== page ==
The Atlantic Divide on Privacy and Speech

Publication Type: 
Academic Writing
Publication Date: 
August 20, 2015

Neil M. Richards 

Washington University in Saint Louis - School of Law

Kirsty Hughes 

University of Cambridge

Andrew T Kenyon (ed), Comparative Defamation and Privacy Law (Cambridge Press 2015).


When does a right to privacy become a right of censorship? Conversely when does freedom of speech become a carte blanche to violate the dignity and autonomy of others? Discussions of privacy throughout the world frequently boil down to these questions. Despite the parallel relationships between privacy and speech in the United Kingdom and America, and despite their shared legal heritage, the two legal systems have struck the balance in radically different ways. In the United States, decisions balancing privacy and the First Amendment have invariably favoured the free speech interest, at least where a press defendant published lawfully-obtained “newsworthy” content. Thus, the publication of names of rape victims or the transcripts of illegally intercepted phone conversations have been protected against privacy claims as “matters of public concern”. By contrast, numerous English cases under the Human Rights Act have protected privacy interests against press disclosure even when the facts alleged constituted front-page news.

Our purpose in this paper is to make some sense of this divergence. How could two similar legal systems apply rules sharing a common origin and reach such different results? Our methodology is explanatory and comparative. We conclude that the divergence is a function of at least two factors. First, the cultural power of the First Amendment in the United States as it has emerged from defamation law has meant that American judges have been particularly reluctant to trust themselves in ruling in ways which might infringe on freedom of speech. This reluctance is especially pronounced when the press is before the court as a defendant. By contrast, English judges actively engage in balancing the two rights under the Human Rights Act 1998 and the European Convention on Human Rights. Ironically enough, the English approach is much truer to the method Warren and Brandeis suggested 125 years ago as the best way to manage this tension.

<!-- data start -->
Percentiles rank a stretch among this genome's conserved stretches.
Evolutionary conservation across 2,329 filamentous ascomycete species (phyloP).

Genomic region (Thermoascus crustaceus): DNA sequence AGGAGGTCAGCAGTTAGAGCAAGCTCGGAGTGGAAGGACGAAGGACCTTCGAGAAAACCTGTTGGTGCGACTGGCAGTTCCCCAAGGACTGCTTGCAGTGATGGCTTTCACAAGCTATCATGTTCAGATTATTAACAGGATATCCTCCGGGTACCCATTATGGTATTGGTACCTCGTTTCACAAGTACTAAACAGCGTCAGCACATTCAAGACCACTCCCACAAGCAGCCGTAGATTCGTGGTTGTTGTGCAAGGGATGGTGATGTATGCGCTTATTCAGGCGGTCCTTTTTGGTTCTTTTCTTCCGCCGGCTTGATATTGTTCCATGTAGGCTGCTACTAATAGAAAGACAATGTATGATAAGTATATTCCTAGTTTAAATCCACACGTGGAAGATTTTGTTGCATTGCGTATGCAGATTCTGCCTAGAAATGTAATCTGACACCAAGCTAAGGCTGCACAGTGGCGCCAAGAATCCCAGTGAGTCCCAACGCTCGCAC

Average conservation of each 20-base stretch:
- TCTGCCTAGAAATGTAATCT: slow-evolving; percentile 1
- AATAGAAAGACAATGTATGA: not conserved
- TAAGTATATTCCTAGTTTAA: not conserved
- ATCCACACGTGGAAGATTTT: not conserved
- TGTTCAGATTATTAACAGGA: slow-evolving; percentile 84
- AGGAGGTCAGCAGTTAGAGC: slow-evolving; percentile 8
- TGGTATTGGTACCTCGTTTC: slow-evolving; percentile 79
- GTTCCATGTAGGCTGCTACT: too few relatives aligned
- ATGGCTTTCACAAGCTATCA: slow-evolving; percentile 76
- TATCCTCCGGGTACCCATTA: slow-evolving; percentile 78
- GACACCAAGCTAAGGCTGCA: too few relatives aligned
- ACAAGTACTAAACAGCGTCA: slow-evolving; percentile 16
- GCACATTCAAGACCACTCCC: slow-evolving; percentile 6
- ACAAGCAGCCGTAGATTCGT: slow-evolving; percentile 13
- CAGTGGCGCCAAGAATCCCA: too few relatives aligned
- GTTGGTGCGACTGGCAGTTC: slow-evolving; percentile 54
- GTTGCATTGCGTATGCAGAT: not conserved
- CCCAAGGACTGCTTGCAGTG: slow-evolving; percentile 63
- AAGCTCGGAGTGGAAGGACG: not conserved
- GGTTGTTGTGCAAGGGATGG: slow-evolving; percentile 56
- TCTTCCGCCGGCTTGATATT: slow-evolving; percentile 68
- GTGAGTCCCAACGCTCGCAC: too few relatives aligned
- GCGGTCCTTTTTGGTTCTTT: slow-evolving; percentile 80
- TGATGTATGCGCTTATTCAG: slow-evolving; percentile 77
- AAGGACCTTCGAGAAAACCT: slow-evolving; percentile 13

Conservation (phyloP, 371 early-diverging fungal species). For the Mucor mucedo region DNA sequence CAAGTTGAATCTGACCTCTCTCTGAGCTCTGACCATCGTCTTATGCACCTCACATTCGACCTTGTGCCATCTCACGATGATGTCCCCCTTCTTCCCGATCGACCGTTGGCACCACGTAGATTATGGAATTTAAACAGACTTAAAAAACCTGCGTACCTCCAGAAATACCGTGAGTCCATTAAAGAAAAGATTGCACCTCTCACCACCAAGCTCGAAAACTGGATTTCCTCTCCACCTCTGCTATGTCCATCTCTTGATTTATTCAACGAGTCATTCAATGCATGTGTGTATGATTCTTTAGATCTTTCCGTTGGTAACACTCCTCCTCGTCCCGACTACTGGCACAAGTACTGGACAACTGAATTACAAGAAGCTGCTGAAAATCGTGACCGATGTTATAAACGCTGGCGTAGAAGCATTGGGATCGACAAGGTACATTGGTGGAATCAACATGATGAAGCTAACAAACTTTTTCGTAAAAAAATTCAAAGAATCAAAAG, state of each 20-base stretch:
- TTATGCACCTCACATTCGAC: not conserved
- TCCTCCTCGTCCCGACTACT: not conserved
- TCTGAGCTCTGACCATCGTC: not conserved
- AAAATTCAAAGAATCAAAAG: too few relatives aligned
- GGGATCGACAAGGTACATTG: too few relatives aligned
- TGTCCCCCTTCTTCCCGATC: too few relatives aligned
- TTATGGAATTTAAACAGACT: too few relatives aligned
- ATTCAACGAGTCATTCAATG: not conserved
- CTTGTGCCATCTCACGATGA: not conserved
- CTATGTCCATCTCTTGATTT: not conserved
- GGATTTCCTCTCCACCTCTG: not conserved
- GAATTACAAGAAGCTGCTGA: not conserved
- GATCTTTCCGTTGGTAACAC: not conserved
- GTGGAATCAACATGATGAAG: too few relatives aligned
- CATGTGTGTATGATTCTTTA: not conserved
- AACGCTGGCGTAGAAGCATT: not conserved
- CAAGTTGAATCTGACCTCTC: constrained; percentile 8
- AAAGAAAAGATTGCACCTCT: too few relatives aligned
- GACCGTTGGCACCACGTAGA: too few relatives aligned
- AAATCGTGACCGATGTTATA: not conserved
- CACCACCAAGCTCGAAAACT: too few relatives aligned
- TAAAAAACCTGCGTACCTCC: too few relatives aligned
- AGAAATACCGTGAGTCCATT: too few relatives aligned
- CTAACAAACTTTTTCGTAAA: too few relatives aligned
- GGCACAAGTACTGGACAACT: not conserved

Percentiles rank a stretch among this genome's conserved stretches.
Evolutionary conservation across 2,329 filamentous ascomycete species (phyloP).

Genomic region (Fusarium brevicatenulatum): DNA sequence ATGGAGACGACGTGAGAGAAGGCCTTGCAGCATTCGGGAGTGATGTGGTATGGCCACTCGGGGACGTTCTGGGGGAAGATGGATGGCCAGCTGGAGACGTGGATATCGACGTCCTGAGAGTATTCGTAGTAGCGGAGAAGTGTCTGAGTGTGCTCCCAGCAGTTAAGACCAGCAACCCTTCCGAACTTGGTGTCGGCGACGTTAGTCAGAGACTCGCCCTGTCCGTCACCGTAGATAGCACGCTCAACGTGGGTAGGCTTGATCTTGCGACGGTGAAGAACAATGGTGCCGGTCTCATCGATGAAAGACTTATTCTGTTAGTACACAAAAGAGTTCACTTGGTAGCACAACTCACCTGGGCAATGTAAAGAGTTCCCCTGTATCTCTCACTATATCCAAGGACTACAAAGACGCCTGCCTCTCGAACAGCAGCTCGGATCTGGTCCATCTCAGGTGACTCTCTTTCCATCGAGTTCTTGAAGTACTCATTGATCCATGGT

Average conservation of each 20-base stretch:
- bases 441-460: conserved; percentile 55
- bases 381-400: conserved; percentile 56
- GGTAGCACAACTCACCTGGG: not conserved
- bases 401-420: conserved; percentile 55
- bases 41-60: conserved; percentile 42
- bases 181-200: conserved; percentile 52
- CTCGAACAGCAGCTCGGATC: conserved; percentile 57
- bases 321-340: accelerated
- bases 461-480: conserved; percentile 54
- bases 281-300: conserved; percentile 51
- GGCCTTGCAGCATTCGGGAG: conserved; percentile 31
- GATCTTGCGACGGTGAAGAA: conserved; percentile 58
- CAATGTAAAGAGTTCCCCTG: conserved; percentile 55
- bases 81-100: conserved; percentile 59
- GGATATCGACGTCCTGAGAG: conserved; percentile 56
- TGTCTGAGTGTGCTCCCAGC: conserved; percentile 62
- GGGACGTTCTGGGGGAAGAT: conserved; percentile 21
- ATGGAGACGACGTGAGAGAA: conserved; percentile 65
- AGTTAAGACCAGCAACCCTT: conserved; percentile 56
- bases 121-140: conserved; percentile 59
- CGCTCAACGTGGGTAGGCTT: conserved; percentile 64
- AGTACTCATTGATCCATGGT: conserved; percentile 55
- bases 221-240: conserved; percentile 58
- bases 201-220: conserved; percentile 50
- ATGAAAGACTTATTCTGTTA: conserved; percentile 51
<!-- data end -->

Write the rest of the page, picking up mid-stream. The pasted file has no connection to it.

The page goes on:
We develop our argument in three parts. First, we show how the American position is a function of political commitments made initially in the context of defamation cases involving issues of racial equality in the 1960s. Second, we show how the position in English law is a product of UK involvement with European Human Rights Law. Third, we examine these differences through a series of case studies mapping out how each jurisdiction deals with the publication of stories involving (i) government officials; (ii) celebrities; (iii) private individuals; and (iv) video footage and photographs. We conclude by offering some options by which we could transcend the divide, and we argue that bridging the divide is essential as international conversations about privacy in a wide variety of contexts take on an increasing critical political and economic importance.